At the Frontline with Honeybaked Ham’s IT Systems/Security Manager Erik Goldoff

Goldoff discusses what keeps him up at night, plus working through convergence issues

There are a handful that do that, and that's one of the bigger reasons not to have wireless. Store managers hate me for that; they call me the Network Nazi. But if you put a wireless device in the parking lot, you make it easy for somebody with a laptop and a Pringles can (to tap in).

The actual POS software is our software-we wrote it. We couldn't find anyone else's POS software that really met our needs for our business model. The data that's written is encrypted, and (the register) equipment should never be left unattended out there, so it's not like somebody can just grab it and walk away or plug into the network to see what else is there. Each device that's out there has a statically assigned IP address. There is no DHCP out there, so as an example, if we have a point of sale with an IP address of, if you plug in a device with 124, it will not be recognized as a valid IP, so he doesn't get to play on the network. So there are some little obfuscations that we do. Each IP is meaningful to the system.

ST&D: Honeybaked runs both retail stores and franchises. What security challenges come along with this setup?

Well, the franchises are in the process of converting from older, standalone POS systems to our integrated system, so at the end-of-day checkout, all the data is aggregated up at corporate, where it's protected by controlled access. Part of the issue, though, is that when you have a franchisee, they're not an employee. But they have to understand what's going on with the data. To date there hasn't been a problem, it's just a matter of making sure the franchise agreement is clear, so if they want to bank on our brand name, there are certain things they have to do to live up to that, both on the security and the business side.

ST&D: When do you expect the transition to the integrated system will be completed?

It's an optional choice on their part. We'd like to see it by the end of the year. We had a significant number already prior to this Thanksgiving and Christmas holiday. Our POS software is so much more beneficial to their business planning. Basically, you let them come see it, and they want to know how quick they can get it.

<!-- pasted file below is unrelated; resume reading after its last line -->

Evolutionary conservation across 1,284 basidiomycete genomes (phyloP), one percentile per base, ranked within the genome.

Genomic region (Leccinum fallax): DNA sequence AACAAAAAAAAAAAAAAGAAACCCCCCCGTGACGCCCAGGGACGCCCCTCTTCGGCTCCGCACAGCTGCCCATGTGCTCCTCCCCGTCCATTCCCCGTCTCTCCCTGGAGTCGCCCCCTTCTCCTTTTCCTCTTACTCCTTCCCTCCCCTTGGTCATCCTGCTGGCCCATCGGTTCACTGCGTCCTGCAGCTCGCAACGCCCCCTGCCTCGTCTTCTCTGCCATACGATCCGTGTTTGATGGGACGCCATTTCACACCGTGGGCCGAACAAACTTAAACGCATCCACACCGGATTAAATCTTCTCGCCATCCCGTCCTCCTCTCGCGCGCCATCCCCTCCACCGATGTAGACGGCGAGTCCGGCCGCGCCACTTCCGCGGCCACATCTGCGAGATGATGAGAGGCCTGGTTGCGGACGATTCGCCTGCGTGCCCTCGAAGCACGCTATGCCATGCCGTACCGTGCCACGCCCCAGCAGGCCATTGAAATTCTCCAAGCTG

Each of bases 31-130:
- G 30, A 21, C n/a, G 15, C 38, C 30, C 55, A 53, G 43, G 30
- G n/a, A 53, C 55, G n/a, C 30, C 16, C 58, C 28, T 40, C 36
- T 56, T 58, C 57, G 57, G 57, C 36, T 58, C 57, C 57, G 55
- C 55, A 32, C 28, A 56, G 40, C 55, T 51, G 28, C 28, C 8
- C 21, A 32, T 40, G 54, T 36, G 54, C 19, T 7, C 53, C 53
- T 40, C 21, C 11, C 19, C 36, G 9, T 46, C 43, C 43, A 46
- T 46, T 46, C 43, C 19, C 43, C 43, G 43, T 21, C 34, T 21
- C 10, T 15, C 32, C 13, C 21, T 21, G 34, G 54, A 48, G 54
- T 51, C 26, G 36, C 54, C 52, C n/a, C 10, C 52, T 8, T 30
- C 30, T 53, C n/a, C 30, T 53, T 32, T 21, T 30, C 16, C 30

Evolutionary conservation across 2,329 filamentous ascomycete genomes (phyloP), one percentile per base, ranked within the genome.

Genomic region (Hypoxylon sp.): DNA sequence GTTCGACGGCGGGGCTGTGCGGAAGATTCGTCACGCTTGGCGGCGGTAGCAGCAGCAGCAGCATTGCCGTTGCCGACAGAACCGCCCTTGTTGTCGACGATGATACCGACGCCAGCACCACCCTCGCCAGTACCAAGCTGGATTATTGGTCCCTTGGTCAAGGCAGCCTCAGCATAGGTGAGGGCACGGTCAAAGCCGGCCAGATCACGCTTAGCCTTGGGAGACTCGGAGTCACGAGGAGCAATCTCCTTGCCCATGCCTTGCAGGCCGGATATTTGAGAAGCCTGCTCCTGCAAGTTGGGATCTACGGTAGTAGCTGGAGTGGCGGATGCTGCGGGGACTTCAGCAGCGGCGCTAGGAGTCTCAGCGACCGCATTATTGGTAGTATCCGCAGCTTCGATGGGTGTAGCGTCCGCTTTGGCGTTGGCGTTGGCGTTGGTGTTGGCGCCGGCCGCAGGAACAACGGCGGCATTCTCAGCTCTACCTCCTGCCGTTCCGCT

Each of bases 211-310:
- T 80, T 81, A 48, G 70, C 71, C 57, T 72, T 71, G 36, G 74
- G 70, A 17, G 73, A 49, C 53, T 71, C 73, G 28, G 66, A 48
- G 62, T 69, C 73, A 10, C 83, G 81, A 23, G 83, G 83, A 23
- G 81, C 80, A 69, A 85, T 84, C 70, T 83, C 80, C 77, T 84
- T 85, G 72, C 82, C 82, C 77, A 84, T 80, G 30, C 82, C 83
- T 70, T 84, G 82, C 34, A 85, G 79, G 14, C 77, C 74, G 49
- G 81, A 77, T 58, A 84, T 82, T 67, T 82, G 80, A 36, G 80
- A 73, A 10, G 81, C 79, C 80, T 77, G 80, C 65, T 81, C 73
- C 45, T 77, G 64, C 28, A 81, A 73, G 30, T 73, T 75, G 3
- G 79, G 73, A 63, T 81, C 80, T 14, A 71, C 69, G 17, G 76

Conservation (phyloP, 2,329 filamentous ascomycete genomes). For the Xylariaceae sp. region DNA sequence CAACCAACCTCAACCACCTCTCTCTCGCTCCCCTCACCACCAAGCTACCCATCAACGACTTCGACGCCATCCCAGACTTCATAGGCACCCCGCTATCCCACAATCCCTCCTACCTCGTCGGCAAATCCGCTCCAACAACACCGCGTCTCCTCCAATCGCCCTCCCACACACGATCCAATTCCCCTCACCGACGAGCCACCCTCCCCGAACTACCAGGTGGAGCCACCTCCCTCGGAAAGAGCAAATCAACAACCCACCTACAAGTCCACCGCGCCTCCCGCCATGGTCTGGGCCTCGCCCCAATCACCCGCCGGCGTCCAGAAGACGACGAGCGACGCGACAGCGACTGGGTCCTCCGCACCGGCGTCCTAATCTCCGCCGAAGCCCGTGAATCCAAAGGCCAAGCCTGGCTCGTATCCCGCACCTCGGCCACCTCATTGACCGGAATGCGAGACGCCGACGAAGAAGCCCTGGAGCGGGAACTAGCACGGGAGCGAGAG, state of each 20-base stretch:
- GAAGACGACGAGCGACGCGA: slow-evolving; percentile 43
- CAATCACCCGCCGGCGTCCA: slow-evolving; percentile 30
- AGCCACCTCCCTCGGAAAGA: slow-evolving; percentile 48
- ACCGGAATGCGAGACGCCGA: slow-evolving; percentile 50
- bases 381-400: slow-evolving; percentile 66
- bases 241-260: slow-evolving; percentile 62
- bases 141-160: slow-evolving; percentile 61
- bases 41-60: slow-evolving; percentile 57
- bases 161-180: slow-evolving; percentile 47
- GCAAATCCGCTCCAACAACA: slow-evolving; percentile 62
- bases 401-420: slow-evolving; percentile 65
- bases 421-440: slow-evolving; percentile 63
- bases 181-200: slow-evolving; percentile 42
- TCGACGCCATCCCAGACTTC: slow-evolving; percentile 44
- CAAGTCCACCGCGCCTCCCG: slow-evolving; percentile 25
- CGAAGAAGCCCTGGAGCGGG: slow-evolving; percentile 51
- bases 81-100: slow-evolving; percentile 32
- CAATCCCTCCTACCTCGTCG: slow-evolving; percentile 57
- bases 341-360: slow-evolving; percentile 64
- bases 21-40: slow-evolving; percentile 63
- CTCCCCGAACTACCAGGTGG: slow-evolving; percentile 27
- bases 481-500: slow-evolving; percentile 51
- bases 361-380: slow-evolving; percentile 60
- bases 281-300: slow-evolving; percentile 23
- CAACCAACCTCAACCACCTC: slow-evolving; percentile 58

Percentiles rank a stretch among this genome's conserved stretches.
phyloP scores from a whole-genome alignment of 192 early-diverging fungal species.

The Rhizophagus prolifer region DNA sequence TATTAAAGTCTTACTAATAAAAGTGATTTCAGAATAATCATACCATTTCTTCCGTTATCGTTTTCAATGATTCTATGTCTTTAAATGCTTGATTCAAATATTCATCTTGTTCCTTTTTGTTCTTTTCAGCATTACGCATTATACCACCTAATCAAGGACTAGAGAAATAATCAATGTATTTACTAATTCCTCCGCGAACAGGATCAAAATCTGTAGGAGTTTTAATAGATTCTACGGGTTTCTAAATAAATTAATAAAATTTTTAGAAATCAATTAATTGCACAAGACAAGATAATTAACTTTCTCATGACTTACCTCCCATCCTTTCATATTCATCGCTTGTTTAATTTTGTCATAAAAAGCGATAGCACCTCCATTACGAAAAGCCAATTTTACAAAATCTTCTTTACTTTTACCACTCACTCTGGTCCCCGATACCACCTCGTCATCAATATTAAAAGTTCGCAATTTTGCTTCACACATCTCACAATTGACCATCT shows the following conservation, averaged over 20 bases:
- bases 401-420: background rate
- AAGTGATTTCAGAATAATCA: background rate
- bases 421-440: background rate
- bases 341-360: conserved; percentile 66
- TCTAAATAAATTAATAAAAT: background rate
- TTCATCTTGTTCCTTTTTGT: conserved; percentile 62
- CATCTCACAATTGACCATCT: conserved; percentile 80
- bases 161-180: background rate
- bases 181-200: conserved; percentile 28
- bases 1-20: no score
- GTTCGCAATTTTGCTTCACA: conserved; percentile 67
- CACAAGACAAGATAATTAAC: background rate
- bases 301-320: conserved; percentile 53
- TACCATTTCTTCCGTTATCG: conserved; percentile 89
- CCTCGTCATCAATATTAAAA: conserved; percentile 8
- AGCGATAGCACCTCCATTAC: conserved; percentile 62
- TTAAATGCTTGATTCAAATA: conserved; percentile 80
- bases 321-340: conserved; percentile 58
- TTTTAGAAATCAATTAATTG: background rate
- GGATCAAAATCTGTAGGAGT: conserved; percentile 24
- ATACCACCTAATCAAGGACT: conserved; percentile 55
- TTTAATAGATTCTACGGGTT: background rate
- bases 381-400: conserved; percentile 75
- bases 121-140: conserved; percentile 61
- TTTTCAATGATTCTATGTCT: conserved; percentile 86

ST&D: How much increased traffic do you get during the holidays?

We probably do more than 60% of our business in eight weeks out of the year, and we probably do 60 % of that in probably two days. We have stores in the off season that may have seven to 10 employees, that during the peak season have seasonal temps up to 150. That's one of the reason why the general market POS really didn't meet our needs.

There's a small number of people that actually run the cash registers, and even in the stores that don't go out to the sidewalk, we'll move the registers from the product counter out to a lobby so we can run the customers quickly through a line. This year we had a 10 or 15 minute guarantee. Part of the reason we were able to offer that is that now we've implemented our own IP credit authorization, so hopefully your credit card gets authorized in about four seconds instead of 15 to 30.

ST&D: Do you work with physical security to enable an enterprise-wide security approach?

There is a loss prevention officer, and he works alongside IT (on issues like) barcode scanning and gift certificates. Abuse of the gift certificate process changed the way we worked that. Used to be we'd get a case of gift certificates printed up and each store would have a case, and you'd sell them and note what the serial number was. Say you have one dishonest person out of 20,000, somebody who grabs a handful of gift certificates-now you've got an issue. Instead, the developers on our site have worked out a system where we do MICR printing. We actually print the gift certificate on demand. So there's a lot more control in place there.

In addition, as far as physical security is concerned, we used to have video like a bank's 24-hour VCR for security. That's now been augmented by digital video that runs from two or three regular cameras and one quad camera. So physical security of our staff is important to us. Every retail store has a digital video system. We can go across the network and retrieve those individual video files.

ST&D: How long has this been the case?